The Court does not find it unlikely that a witness such as Villagonzalo was too shocked to scream or run for help, she being a twenty-four year old barrio woman confronted with such a traumatic incident.  It must be borne in mind that there were seven men, all possessing firearms, who did not hesitate to shoot her brother despite his pleas.  How could a lone unarmed woman stand up to such killers?  Moreover, these men had previously harmed her father.  It is not unnatural for Villagonzalo to freeze at the sight of several men assaulting her brother.  The Solicitor General, in seeking the information of appellants' conviction, correctly pointed out that there is no standard behavior for persons confronted with a shocking incident[13] and that the workings of the human mind, when placed under emotional stress, are unpredictable and cause different reactions in men.[14]

It is also implausible, according to the appellants, that Villagonzalo was only eleven meters away, hidden behind a narrow coconut tree.  Situated so close to the assailants, she herself would have been killed.  We do not agree.  It is very possible that the appellants were so preoccupied with their murderous deed that they did not see her or bother to look out for witnesses.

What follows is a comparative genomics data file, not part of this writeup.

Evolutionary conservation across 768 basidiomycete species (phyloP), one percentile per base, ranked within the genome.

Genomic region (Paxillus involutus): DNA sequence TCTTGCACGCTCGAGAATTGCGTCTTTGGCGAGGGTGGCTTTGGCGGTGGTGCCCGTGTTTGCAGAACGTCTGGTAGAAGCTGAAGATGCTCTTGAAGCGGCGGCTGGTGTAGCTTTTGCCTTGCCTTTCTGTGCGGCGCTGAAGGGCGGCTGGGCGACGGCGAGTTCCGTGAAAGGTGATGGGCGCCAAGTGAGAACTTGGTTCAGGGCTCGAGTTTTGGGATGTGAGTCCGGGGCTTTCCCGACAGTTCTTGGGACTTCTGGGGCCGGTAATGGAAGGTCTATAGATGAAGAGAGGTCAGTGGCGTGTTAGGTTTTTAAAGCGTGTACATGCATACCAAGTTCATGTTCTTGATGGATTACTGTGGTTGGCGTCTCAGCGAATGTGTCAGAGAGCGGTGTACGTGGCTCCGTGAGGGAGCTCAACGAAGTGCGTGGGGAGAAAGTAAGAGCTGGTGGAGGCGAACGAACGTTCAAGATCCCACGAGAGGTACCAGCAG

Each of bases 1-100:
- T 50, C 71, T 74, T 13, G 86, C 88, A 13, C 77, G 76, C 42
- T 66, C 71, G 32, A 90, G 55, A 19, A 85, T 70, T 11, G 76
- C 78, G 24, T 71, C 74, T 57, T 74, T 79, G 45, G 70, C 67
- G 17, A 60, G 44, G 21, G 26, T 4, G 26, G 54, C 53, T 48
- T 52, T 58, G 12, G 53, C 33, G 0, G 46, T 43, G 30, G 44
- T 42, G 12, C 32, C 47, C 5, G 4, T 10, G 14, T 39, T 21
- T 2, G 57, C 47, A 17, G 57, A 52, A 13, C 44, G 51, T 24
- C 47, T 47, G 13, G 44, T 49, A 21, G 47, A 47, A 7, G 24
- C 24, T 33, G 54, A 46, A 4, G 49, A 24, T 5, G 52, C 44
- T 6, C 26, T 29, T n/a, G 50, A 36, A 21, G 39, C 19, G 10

Villagonzalo testified that she could not tell in what direction the assailants fled after killing Rosalito because "they were already away when I saw." (sic)[15] Appellants claim that it is unlikely for her not to know where the attackers fled after the killing if she was really present at the scene of the crime.  While we can only deduce the reason she failed to notice the appellants as they took to their heels, we consider this a matter of minor importance which does not detract at all from the credibility of her testimony.

Appellants further add that when Villagonzalo testified that her brother was staggering, this necessarily means that he had already been shot or wounded.  This contradicts her earlier statement, as confirmed by the doctor, that Rosalito was shot only five times.  Appellants are in error.  Villagonzalo did not testify that her brother was staggering because he was already wounded.[16] She made no such statement despite persistent cross-examination.  The fact that the victim was staggering does not necessarily mean that he was wounded.  He may have been severely beaten or just confused and in a state of panic.